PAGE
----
Is Inflation Here to Stay?

Munich, 20 Feb. ’22

Will things get more expensive in 2022?

The advent of Covid-19 brought havoc to the global economy and governments grappled to keep their countries afloat. Some managed and many struggled. Most countries chose to serve stimulus packages to citizens and businesses affected by the widespread restrictions, which turned into one of the triggers of the currently high inflation rates.

Living costs in Germany surged in 2021, driven by energy crises, supply chain disruptions, gains in commodity prices and the termination of reduced VAT rates. The rise in energy prices was considered to be the fundamental driver of increased in prices and economists expect it to continue through 2022.

As for inflation rates, in 2020 the average rate in Germany was relatively low at 0.5%, but the following year saw the brunt of disruptions and inflation shot up and December 2021 the increase in prices stood at a staggering 5.3%. This was recorded to be the highest inflation rate in the last 30 years since 1993.

As of January 2022, the year-on-year change in consumer price index (CPI) stood at 4.9%; a slight improvement compared to previous months but still much beyond the desired rate of 2% by the European Central Bank. “The inflation rate slightly decreased in January, after it had reached its highest level in almost 30 years last December. However, it remains at a high level”, said Dr. Georg Thiel, President of the Federal Statistical Office.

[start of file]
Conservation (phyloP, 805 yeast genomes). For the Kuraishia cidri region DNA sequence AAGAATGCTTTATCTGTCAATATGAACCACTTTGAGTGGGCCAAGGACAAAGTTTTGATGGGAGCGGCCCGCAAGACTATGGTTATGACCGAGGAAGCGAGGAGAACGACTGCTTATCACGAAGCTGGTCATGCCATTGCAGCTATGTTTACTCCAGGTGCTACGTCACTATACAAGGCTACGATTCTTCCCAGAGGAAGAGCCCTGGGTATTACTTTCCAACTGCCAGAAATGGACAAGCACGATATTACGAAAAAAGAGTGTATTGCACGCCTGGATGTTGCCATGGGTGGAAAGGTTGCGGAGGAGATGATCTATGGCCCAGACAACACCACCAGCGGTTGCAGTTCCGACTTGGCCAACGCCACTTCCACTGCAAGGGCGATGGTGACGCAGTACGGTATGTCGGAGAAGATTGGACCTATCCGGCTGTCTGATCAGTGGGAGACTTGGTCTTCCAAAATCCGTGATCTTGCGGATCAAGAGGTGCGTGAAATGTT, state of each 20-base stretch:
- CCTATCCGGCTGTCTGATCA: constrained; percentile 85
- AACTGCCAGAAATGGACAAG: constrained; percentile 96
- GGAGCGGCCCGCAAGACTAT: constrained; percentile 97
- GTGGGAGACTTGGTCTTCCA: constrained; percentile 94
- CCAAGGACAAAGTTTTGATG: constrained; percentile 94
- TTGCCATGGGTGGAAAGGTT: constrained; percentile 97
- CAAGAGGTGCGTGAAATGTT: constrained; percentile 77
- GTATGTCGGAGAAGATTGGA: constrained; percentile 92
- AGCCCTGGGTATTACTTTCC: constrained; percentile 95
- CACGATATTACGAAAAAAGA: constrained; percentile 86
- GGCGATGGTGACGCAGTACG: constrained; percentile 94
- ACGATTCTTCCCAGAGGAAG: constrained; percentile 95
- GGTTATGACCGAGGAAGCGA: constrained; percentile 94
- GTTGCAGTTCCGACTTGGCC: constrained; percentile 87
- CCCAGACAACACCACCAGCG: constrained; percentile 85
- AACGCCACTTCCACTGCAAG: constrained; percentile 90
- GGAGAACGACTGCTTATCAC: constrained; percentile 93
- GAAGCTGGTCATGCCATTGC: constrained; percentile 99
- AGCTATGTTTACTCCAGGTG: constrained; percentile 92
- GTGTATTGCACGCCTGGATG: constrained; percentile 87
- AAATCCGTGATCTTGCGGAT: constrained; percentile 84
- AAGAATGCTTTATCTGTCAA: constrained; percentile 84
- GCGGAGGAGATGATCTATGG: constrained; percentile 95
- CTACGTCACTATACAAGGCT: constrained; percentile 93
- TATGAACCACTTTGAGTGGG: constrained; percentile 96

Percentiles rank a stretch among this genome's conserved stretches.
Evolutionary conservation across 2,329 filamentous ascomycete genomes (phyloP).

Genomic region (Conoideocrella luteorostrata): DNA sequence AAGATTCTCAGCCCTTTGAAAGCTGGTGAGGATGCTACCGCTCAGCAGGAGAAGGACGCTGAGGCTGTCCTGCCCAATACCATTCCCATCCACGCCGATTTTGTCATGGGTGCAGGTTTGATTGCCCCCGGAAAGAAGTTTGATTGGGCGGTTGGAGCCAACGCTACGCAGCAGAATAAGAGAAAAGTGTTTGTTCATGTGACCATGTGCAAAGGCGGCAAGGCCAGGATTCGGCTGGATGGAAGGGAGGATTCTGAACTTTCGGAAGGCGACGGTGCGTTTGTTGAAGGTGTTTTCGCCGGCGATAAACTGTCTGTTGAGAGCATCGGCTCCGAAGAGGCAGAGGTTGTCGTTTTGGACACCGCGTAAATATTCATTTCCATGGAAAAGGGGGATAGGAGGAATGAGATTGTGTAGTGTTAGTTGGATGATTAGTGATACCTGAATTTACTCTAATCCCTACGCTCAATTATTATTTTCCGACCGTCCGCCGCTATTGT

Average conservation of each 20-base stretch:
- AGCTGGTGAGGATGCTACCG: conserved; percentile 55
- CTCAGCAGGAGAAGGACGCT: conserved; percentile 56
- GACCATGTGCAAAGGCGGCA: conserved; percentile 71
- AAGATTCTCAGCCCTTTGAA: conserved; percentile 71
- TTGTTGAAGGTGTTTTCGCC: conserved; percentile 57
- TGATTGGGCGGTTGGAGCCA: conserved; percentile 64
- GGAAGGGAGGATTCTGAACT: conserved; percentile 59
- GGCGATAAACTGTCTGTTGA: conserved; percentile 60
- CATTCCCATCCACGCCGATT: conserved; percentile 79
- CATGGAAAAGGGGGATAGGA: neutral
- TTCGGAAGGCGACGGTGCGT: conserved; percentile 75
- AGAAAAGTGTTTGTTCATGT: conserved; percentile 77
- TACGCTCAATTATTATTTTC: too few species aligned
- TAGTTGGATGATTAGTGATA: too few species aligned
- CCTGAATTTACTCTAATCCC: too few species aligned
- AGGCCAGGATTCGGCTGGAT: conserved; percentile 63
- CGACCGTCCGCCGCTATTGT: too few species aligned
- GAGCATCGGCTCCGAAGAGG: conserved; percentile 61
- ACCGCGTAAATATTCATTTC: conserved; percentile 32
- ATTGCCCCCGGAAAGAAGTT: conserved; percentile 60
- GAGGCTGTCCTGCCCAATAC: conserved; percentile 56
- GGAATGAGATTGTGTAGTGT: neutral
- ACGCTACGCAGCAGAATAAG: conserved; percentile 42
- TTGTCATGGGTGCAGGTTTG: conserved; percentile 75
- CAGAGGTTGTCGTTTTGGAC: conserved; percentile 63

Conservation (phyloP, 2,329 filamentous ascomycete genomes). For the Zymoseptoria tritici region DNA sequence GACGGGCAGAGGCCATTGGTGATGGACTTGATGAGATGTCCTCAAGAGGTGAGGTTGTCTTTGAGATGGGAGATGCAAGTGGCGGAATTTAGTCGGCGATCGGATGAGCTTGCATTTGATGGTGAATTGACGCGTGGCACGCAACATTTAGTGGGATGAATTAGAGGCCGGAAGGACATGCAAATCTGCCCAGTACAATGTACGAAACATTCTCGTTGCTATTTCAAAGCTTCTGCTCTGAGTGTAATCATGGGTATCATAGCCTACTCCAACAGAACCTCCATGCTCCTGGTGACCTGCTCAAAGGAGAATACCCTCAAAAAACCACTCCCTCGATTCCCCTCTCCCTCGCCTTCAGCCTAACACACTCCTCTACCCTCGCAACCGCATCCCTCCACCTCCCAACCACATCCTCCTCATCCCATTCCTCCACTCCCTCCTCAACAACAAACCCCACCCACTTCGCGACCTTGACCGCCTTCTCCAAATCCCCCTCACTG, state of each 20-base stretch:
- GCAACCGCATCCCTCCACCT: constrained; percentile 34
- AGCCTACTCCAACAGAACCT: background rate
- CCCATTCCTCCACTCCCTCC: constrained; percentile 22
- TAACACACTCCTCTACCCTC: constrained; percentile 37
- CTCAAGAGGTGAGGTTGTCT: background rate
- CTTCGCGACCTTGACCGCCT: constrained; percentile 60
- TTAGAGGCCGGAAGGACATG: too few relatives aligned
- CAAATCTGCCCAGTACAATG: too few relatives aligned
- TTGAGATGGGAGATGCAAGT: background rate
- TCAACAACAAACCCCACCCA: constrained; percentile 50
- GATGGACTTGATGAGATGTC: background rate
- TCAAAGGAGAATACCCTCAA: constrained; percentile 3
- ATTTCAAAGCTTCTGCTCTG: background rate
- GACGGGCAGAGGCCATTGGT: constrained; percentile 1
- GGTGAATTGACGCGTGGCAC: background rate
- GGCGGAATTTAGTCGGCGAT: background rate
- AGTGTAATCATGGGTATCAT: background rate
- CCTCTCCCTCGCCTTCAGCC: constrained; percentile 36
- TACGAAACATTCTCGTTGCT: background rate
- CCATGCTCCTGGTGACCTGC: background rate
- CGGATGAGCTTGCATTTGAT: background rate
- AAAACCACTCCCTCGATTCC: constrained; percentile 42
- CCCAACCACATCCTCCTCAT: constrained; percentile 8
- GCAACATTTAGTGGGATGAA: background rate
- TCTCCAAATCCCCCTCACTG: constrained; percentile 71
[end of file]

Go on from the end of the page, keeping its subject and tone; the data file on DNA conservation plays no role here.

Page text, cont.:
Economists say that this upside in inflation could last longer in Germany and in Europe than was previously expected and there should be a repositioning of the markets to capture an early move on rates.

The sharp rise in gas prices has started to catch up to European consumers since the past few months which will be the likely reason for a continuing inflation.

The geopolitical situation between Russia and Ukraine is also expected to have an effect on the economies of the Eurozone. According to an article by the New York Times, there could be “dizzying spikes” in energy and food prices, increased inflation fears and caution on the part of investors. However, the immediate impact is not expected to be severe as Russia is not a significant contributor towards the global economy.

The supply of gas from Russia remains a question as nearly 40% of Europe’s natural gas comes from the region. Germany gets half of its gas supply from Russia which would increase had the Nord Stream project not been halted earlier this week. Countries are taking steps to blunt this impact on Europe, and economy minister Robert Habeck has said that Germany’s gas supply was secure even without Nord Stream 2, but that prices were still likely to rise further in the short term.

In conclusion, global growth and rising prices remain a concern for retail buyers and businesses alike. While inflation rates could continue to rise, markets would adopt a more bearish stance in the coming months. People across the globe are now watching closely for both major and minor disruptions in market liquidity and favouring a cautious stance, waiting for the events to unfold further.


Article by Swarnim Prakash

at CM-Equity AG


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